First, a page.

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Some of you may remember this image, I wanted to reload it again because I have a deep connection with this portrait of my father as it serves to remind me of both the fragility of life and the tenacity of some to keep living it.
The items on the table in front of him represent his life as it is now, a simple yet, as he reassures me & I have witnessed, very fulfilling life.
This portrait of my father was taken 3 days after he came out of hospital after having a golf ball size tumour removed from his large intestine. The tumour had caused him to suffer a major blockage that saw him unable to keep any food down for several days. My father lives alone in a run down cottage in country Victoria, 600km away from family and 25km from the nearest town or hospital. After 3 days of constant vomiting he walked the kilometre and a half to the nearest bus stop and took himself to the hospital, firmly believing he’d be home again by the evening, (my father has always imagined himself to be invincible). Needless to say they didn’t let him go home and operated on him the very next day. His instructions to the nursing staff at the time were that they not call me, (I am his only offspring), unless, (and I quote), “something really bad happens”.
A day after his surgery, which saw the tumour successfully removed, my father was again rushed into the operating room. Apparently the surgeon hadn’t stitched him up properly and he had sprung a leak internally. During this second surgery dad also suffered a minor heart attack because his system could not cope with two such close, major surgeries – my father was 68 at the time.
Despite all the ‘bad things’ that had already occurred, he still refused to let the nursing staff call me & he spent the ensuing 3 and a half weeks in hospital recovering, during this time he lost 45kg because he couldn’t keep a thing down for 3 weeks.
Two days after arriving back home, he finally decided to call me, I immediately drove to Victoria and spent the week with him to help aid in his recovery. I was initially shocked when I saw him as he looked so frail and old….I had always thought him invincible too.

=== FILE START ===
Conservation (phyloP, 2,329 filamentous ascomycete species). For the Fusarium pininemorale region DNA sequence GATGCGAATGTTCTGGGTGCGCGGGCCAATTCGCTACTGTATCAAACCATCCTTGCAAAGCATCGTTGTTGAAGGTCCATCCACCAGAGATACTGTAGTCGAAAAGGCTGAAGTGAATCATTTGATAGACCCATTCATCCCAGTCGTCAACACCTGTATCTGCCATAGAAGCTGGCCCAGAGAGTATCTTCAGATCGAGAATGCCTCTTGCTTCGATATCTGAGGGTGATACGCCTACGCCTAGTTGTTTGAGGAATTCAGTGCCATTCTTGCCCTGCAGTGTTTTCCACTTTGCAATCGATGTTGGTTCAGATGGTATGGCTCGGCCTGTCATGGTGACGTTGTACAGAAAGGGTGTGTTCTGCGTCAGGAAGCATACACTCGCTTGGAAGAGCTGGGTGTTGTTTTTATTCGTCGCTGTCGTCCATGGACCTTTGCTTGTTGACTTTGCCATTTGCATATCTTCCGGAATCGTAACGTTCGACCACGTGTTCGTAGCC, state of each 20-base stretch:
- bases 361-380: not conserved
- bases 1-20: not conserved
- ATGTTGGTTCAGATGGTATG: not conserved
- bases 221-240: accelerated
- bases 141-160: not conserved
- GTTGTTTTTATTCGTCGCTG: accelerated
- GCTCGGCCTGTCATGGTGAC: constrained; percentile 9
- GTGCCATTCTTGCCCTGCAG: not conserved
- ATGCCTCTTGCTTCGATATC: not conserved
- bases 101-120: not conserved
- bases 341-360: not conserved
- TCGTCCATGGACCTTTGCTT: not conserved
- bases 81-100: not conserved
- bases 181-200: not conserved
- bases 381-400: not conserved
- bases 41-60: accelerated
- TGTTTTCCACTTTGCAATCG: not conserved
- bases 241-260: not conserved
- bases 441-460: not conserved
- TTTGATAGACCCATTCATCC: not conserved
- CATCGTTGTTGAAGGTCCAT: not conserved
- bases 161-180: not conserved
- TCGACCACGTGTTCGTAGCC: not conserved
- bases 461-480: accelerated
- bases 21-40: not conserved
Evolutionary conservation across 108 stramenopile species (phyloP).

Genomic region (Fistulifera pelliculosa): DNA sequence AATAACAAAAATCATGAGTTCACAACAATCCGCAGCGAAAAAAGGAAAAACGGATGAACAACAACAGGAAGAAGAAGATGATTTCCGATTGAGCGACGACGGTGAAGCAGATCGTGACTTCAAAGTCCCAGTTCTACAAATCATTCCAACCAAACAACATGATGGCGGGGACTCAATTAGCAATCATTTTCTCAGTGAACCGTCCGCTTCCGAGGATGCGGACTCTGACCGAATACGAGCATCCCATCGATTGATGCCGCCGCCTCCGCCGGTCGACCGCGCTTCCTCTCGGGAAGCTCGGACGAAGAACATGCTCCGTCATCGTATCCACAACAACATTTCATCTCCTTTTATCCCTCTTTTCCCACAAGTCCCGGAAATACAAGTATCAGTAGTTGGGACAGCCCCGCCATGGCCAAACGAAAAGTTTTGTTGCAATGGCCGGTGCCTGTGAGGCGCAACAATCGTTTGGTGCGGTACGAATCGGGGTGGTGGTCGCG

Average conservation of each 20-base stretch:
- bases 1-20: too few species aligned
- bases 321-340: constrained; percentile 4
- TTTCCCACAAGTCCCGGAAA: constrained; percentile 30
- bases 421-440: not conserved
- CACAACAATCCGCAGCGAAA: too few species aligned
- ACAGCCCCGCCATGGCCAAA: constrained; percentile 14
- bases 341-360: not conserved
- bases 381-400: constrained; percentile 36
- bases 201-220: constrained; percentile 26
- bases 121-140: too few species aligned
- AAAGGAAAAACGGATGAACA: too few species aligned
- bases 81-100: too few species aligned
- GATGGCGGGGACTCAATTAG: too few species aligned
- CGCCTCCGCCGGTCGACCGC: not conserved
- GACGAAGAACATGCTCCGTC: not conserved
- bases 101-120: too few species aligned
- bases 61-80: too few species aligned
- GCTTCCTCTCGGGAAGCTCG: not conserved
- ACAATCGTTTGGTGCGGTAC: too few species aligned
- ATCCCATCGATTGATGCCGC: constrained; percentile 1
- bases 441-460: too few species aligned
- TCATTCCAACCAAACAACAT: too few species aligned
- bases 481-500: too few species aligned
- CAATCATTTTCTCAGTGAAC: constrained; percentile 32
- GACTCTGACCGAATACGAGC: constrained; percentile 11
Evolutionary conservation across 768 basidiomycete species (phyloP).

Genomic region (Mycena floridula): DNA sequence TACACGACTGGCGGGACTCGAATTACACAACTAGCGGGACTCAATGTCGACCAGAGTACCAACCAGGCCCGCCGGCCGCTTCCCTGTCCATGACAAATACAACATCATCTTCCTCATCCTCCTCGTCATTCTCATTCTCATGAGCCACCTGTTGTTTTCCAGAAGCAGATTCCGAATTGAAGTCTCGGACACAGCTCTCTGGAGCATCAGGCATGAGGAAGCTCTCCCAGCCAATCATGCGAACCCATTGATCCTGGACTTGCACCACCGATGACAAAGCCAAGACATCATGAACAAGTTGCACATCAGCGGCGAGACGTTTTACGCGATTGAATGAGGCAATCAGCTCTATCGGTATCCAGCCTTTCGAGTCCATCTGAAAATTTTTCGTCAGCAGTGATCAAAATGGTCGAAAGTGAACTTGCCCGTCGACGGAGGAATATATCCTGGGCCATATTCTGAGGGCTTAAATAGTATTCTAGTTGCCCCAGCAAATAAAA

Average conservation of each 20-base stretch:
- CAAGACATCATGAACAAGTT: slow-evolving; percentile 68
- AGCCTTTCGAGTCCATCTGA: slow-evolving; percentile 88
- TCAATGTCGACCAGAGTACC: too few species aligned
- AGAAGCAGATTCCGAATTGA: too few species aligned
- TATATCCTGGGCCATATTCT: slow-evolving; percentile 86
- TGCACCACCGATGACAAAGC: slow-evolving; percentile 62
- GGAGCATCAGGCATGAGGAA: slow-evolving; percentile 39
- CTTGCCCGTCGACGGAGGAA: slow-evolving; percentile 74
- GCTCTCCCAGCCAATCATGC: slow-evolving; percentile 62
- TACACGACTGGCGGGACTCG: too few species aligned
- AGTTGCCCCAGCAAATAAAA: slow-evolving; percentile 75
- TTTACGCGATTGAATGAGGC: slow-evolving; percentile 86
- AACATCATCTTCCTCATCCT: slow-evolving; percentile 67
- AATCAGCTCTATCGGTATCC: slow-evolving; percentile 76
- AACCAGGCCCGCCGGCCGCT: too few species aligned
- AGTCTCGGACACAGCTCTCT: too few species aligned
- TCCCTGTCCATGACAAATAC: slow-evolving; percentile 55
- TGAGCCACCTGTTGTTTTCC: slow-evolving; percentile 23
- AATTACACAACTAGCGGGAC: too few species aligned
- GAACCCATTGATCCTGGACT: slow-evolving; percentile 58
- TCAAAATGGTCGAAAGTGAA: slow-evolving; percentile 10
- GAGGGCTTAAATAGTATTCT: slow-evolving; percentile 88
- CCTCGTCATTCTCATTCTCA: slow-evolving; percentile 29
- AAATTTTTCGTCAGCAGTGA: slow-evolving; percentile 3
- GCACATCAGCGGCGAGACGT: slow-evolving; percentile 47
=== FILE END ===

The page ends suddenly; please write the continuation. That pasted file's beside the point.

When I questioned him as to why the hospital staff had not contacted me, he explained that he had instructed them not to as he did not want to worry us (!!!) and really, what could I do whilst he was in hospital, he’d rather have me there with him now.
My father has always been a stubborn, infallible bugger. He used to drink like a fish, (in fact a fish would have drowned by now), and has smoked like a trooper for nearly 55 years, still, he insists that he shall live to be 100, and that indeed he knows that even the devil doesn’t want him for he is far too big a rival!
My dad & I have not always had a good relationship, in fact my father could be abusive in his younger days when he drank, he also had a gambling addiction.
During his time of recovery and subsequent chemo treatment I spent a great deal of time with him, time that took us back through over many years – it was both a painful and very cathartic experience that has since led us to be able to make our peace with one another.
I am very grateful to have had that opportunity, as it could very well have gone the other way. This image will always be a poignant reminder.
He has in the mean time made a full recovery, even having the colostomy bag he was told he’d have till the end, reversed – (he’s definitely made a full recovery there! lol)
This image is not for sale
© Marion Cullen
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